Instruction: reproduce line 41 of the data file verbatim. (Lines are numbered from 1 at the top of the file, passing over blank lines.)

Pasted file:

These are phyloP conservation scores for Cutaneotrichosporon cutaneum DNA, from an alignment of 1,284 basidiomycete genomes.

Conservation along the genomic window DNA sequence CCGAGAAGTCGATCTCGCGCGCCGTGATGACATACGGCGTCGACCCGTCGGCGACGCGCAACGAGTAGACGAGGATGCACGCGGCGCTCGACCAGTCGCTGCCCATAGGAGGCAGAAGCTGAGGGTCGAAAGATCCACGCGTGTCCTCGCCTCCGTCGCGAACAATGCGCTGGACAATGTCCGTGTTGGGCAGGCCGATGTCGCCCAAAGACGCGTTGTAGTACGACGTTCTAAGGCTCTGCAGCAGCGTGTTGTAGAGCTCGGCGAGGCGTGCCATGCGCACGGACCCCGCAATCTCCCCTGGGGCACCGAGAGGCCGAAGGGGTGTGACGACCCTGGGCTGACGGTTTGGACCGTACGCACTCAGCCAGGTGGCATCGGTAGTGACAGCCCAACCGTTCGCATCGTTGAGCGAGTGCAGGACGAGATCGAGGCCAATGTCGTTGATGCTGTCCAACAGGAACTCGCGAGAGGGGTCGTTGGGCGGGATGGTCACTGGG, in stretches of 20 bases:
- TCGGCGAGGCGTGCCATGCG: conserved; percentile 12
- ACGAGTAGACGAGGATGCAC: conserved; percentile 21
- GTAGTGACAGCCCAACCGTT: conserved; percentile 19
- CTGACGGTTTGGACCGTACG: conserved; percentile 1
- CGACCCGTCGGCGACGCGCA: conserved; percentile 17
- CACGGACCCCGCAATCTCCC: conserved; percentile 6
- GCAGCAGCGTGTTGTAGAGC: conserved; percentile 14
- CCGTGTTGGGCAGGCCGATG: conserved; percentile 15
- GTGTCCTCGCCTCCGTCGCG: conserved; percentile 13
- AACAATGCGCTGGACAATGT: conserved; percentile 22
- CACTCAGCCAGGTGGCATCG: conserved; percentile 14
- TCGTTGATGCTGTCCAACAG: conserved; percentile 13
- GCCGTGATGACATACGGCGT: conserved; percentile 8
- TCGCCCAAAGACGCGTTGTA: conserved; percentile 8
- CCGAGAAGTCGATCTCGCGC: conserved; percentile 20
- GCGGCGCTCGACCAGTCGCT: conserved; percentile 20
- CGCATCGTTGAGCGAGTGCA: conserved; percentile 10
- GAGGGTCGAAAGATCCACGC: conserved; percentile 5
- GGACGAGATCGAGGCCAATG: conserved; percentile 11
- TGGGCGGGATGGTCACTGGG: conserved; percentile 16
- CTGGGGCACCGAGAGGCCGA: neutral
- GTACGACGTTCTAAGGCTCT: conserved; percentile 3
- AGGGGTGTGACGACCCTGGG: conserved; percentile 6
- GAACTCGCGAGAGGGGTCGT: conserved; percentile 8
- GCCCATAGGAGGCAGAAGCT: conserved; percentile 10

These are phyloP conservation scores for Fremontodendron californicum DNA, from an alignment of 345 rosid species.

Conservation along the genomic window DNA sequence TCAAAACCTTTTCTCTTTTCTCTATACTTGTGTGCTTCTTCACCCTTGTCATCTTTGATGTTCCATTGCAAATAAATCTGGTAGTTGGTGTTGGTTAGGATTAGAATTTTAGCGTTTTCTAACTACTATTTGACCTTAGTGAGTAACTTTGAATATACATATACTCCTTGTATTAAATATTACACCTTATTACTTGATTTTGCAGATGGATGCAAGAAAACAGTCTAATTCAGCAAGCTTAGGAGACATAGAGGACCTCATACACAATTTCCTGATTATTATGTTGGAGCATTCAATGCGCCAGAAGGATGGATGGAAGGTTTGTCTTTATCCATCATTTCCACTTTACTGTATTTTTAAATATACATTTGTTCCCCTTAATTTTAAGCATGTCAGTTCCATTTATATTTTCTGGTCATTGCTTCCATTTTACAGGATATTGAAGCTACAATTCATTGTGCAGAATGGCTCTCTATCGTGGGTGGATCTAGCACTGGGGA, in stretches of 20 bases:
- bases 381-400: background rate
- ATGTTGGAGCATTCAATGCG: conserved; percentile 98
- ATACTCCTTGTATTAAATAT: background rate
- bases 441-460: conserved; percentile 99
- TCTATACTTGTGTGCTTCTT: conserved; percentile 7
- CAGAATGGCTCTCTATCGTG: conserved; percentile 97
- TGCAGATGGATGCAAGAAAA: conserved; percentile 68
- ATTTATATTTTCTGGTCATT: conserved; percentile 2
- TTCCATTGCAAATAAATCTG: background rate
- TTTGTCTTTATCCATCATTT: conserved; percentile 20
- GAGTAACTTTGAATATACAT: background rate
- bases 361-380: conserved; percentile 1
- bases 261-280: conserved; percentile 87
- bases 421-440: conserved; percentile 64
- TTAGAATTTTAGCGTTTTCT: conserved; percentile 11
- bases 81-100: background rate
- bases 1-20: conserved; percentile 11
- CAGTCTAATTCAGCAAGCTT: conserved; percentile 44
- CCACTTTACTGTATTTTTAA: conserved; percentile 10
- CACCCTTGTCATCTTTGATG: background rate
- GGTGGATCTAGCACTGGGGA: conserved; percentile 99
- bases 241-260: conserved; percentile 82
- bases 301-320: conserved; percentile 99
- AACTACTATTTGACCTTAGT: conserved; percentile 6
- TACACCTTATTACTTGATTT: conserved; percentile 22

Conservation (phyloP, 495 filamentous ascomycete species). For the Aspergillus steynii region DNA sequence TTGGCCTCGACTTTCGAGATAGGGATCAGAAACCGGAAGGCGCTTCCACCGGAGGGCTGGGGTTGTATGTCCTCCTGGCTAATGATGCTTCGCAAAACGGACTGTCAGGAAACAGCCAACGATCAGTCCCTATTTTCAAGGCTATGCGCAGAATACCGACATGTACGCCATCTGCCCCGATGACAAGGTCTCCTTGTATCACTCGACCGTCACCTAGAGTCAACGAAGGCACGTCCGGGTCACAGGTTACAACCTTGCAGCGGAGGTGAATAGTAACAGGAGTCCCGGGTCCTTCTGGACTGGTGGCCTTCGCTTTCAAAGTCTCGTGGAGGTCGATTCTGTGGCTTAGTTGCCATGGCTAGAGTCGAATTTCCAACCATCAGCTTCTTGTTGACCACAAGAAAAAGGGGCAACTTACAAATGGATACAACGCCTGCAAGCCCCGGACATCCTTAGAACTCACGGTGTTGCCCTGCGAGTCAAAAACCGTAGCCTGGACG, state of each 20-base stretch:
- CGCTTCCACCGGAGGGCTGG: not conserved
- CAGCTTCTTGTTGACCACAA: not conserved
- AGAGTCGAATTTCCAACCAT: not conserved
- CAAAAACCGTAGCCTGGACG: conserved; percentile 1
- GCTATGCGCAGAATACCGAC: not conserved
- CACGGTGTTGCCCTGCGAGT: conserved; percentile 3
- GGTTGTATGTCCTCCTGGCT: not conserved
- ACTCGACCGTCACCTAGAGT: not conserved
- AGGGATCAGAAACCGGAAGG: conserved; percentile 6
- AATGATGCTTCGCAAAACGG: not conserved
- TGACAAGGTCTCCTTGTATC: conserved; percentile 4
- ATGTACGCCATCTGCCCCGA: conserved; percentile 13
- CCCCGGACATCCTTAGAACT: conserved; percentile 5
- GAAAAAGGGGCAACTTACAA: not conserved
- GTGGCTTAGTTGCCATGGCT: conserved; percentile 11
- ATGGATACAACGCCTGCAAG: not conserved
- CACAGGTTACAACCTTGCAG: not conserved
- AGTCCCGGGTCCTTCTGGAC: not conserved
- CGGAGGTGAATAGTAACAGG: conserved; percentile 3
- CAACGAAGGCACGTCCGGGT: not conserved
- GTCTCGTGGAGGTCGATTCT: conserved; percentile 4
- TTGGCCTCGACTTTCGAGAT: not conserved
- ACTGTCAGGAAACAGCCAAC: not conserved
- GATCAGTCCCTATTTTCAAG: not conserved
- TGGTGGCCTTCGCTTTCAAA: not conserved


- bases 361-380: conserved; percentile 1